Biofilm Studies


Bacterial biofilms are responsible for several chronic diseases that are difficult to treat. Examples are: cystic fibrosis, endocarditis, cystitis, and infections caused by indwelling medical devices. Biofilm bacteria show much greater resistance to antibiotics than their free-living counterparts and our interest is to investigate the mechanistic basis of this phenomenon. One potential reason for this increased resistance is the penetration barrier that biofilms may present to antimicrobials. We invented a real-time method to visualize biofilm cells coming in contact with tetracycline, and showed that all the cells in the biofilm were almost instantaneously exposed to the antibiotic, and yet they were more resistant than their planktonic (free-living) counterparts. See illustration 1.

To identify the genes that may be specifically involved in increased resistance of biofilm cells, we have isolated several mutants of uropathogenic E. coli, and Staphylococcus aureus and which form "normal" biofilms, but which do not possess increased resistance.

One E. coli mutant has been studied in detail, using both the uropathogenic strain as well as the K12 strain; both give similar results. The architecture of the wild type and the mutant (001C3) biofilms is shown in Illustration 2). These mutants are loss of function mutants in the rapA gene. The RapA protein belongs to the SWi/SNF superfamily of helicase-like proteins, which has been implicated in chromatin remodeling in eukaryotic cells. RapA has never before been implicated in bacterial antibiotic resistance. In the RapA-deficient mutant, several genes were down regulated, including the yhcQ and yeeZ genes. The former is putatively concerned with encoding a multidrug resistance pump and the latter with an unknown envelope function. Detailed studies of these mutants lead to the conclusion that the enhanced penicillin resistance of the wild type biofilm is due to a dual strategy: impaired penetration of the biofilm through its matrix, and rapid efflux of the antibiotic that still manages to penetrate. (See Illustration 3 for differential penetration.) As these mechanisms can be generally protected, other antibiotics were tested. It was found that the mutant biofilm had impaired resistance to several other biofilms with different mechanisms of action. Thus, while the matrix may not be important in increased biofilm resistance to some antibiotics, it plays a role in other resistances. We have recently developed new high throughput systems for isolating mutants affected in their biofilm sensitivity to antimicrobials, both in static and flow-through biofilm configurations. The ms has been submitted.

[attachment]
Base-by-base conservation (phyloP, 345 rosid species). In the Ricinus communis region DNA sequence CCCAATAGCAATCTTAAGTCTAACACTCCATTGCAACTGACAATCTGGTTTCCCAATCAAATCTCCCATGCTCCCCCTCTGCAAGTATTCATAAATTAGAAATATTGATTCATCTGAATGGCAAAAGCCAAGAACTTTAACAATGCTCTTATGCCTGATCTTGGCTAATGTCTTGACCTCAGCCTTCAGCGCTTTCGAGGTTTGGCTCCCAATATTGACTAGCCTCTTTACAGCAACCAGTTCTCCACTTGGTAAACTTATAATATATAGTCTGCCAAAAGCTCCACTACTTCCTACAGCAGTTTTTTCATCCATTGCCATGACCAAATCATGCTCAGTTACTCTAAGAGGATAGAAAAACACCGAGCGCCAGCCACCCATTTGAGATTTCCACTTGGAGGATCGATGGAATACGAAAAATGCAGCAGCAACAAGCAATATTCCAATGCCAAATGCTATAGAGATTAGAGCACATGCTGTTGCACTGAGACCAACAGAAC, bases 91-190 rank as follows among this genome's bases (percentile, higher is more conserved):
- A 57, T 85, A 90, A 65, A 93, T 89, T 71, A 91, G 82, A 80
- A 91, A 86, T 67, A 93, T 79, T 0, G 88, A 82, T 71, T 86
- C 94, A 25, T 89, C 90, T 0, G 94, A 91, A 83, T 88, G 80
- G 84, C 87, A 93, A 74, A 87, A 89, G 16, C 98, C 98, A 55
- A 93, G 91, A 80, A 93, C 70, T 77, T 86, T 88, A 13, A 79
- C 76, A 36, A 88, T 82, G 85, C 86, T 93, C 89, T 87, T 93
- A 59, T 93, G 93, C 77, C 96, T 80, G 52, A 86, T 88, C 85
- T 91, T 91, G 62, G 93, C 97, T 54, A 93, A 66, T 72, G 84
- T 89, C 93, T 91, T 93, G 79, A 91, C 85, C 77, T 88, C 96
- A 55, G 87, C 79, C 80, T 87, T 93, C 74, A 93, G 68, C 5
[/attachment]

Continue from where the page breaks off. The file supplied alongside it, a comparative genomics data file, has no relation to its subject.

S.V. Lynch, L. Dixon, M.R. Benoit, E.L. Brodie, M. Keyhan, P. Hu, D.F. Ackerley, G.L. Andersen and A. Matin. 2007. Role of the rapA Gene in Controlling Antibiotic Resistance of Escherichia coli Biofilms. Published on line, 30 July 2007. Antimicrobial Agents and Chemotherapy [PDF]

Illustration 3

Penetration of a (green) fluorescent functional homologue of penicillin (Bocillin) through the mutant (top) and wild type (bottom) biofilms. A/D: biofilm top; B/E, biofilm center; C/F biofilm bottom. Much more green fluorescence is seen at the bottom of the mutant biofilm than of the wild type.


We have also examined E. coli biofilms under low-shear/microgravity conditions, using HARV systems that we have modified. Simulated microgravity biofilms are more copious (see Illustration 4) and more resistant both to 'general' stressors, as well as to antibiotics. Resistance to the former is controlled by sigma S, the latter evidently not. Many routes of infection in the human body are low shear environments; thus, these studies are relevant also to controlling diseases on Earth.


Illustration 4. E. coli AMS6 normal gravity (top panels) and low shear simulated microgravity (LSSMG)-grown biofilms (stained with BacLight viability stain [green, viable; red, nonviable) visualized pre- and post NaCl (A) or ethanol (B) stress. LSSMG biofilms were more resistant also to antibiotics.

Stone, G., P. Wood, L. Dixon, M. Keyhan and A. Matin. 2002. Tetracycline rapidly reaches all the constituent cells of uropathogenic Escherichia coli biofilms. Antimicrobial Agents and Chemotherapy 46: 2458-2461.[PDF]

Lynch, S.V., K. Mukundakrishnan, P. Ayyaswami, and A. Matin. 2006. Escherichia coli biofilms formed under low shear simulated microgravity in a ground-based system. Applied & Environmental Microbiology 72 (12): 7701-7710 [PDF file]

Illustration 1


Illustration 2